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  Baby Needs a New Pair o' Shoes

BENJ GALLANDER and BEN STADELMANN

Friday, October 25, 2002

As investors ponder price-to-earning ratios and the question of whether the bear market has yet brought valuations down to attractive levels, a key argument offered by optimists goes something like this: P/Es may still be rather high by historical standards (the S&P 500 currently sports a ratio of around 27, and 22 is the estimate for next year, compared with a long-term average of 15), but investors should be willing to accept an elevated ratio because the interest rates yielded by government bonds is currently very low. So if a stock has a P/E of 20, it means it has an earnings yield of 5 percent, better than what the "safe" money dishes out.

This line of reasoning may have a nice intuitive feel, especially when bolstered by the authoritative tone in which it is usually delivered. Alas, there is a hole in this logic big enough for the Exxon Valdez to pass through. To understand this, you need to look at the reasons why interest rates are at a 40-year low.

The flood of cheap money from the central bank is a desperate attempt to contain the damage of the deflating investment bubble. Banks are freezing up on lending just when companies' needs to borrow to cover losses are soaring. Lenders that are willing to extend credit are able to command usurious terms — high fees and options to convert to common stock in addition to sky-high interest rates. Even Warren Buffett has morphed from Value King to Vulture Capitalist under the current conditions.

The underlying reason for this phenomena is that ugly four-letter word: RISK. Credit card companies can charge ridiculous interest rates because of the increased risk of the consumer being unable to pay. Ditto for the holders of non–investment grade bonds. So if lenders can justify a risk premium, why not shareholders? Surely they are in the same boat, and they too deserve to be compensated for holding common stock during perilous times.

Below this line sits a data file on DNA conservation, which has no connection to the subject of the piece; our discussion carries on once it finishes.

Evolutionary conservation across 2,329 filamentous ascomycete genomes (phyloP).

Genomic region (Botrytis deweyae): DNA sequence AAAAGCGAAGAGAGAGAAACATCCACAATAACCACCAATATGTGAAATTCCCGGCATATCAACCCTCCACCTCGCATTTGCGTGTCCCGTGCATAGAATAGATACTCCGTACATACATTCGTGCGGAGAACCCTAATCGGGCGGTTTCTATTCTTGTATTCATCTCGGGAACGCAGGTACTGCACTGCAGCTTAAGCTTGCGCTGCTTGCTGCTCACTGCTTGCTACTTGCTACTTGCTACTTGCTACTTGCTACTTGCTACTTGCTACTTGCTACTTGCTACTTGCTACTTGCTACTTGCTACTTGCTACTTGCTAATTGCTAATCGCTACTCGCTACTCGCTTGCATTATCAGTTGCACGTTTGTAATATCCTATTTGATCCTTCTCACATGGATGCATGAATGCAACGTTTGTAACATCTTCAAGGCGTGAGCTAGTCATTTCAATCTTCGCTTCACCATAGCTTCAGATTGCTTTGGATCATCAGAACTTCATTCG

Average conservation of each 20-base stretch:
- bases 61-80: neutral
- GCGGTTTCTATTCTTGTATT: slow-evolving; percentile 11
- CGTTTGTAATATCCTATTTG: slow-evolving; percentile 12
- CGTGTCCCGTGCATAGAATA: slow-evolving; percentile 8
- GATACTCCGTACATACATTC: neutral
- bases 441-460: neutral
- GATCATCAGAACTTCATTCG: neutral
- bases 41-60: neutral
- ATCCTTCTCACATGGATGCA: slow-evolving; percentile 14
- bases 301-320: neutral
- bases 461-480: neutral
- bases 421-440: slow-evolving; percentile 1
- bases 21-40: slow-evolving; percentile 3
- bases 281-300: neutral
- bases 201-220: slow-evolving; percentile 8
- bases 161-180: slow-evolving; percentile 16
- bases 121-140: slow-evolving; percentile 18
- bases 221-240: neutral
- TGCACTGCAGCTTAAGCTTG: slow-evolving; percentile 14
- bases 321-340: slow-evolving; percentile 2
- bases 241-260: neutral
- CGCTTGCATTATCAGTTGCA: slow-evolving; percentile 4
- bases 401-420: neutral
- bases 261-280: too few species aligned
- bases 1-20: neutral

If the "average" company isn't profitable enough to justify its current price, should investors just stash their cash in savings bonds until stocks get cheaper? That is an option, but an alternative is to find companies that are above average and stick with them.

Such a company is children's shoemaker Stride Rite. Revenue has been drearily flat, but the P/E remains a middling 15. That generates enough cash flow to power a dividend yield of 2.8 percent while leaving enough funds available for a stock buyback program. The industry is defensive; parents will continue to appreciate good quality footwear for their precious lads and lassies even if they feel poorer as their retirement accounts plummet in value. Corporate debt is negligible, giving Stride Rite the manoeuvring room to challenge competitors and operate even if their retail climate chills with the weather. In terms of risk valuation, Stride Rite knocks the socks off the majority of alternatives.


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